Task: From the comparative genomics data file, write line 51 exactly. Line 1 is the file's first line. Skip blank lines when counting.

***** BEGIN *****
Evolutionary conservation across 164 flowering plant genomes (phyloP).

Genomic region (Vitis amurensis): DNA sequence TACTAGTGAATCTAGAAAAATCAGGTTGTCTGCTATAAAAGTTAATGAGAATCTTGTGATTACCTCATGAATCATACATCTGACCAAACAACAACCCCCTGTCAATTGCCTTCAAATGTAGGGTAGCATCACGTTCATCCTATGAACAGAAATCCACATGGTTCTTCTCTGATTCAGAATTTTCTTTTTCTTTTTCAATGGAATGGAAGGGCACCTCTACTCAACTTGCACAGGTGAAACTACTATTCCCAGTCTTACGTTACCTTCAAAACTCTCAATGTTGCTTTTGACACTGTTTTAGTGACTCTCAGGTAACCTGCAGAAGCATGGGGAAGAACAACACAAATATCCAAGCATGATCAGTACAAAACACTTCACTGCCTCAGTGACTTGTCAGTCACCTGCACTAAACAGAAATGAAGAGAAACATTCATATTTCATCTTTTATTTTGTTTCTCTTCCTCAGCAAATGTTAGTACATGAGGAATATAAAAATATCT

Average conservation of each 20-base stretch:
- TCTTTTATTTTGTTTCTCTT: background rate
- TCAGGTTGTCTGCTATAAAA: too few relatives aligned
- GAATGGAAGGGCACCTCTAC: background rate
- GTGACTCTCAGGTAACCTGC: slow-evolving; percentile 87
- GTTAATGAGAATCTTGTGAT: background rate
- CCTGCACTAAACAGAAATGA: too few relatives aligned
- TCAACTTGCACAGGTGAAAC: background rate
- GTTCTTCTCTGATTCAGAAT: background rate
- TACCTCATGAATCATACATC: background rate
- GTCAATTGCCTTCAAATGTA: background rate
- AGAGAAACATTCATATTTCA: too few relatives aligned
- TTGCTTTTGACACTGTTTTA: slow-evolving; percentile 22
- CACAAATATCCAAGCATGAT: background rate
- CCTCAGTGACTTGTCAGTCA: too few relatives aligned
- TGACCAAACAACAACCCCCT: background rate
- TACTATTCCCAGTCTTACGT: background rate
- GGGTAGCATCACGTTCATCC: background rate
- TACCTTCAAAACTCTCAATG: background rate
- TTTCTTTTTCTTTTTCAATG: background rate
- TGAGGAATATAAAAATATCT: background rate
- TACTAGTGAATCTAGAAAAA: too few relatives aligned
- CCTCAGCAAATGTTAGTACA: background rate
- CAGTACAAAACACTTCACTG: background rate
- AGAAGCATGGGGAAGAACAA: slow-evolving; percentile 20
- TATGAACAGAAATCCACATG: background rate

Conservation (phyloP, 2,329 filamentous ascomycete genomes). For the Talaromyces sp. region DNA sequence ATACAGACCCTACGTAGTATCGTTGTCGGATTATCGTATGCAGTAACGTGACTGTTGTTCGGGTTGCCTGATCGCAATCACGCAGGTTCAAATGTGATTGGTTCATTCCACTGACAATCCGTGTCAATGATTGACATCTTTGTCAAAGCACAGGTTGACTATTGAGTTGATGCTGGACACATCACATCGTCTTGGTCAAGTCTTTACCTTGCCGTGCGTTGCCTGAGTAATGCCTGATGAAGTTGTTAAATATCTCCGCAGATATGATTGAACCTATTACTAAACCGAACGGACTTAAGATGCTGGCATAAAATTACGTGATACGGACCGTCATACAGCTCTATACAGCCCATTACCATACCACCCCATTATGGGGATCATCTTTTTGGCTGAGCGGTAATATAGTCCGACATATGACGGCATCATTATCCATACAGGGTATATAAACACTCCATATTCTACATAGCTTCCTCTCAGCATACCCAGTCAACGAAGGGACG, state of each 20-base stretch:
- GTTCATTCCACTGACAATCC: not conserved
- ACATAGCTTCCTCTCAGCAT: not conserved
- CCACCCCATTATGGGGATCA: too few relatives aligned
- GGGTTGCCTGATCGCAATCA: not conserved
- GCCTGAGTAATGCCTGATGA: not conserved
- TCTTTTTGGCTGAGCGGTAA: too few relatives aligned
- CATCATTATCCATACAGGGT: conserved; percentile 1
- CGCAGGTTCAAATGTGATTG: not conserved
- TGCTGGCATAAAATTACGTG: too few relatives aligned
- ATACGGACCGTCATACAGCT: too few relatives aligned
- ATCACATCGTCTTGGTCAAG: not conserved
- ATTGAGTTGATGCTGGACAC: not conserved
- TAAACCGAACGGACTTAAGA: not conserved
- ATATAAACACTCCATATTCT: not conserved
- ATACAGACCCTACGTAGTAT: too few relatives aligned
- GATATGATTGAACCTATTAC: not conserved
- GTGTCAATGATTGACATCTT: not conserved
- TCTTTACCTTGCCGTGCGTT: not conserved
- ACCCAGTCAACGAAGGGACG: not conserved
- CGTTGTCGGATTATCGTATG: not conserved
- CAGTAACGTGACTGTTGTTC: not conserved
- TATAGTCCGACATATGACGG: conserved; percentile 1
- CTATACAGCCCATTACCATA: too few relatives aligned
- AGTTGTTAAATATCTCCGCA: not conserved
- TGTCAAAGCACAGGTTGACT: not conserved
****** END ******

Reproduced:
- TATAGTCCGACATATGACGG: conserved; percentile 1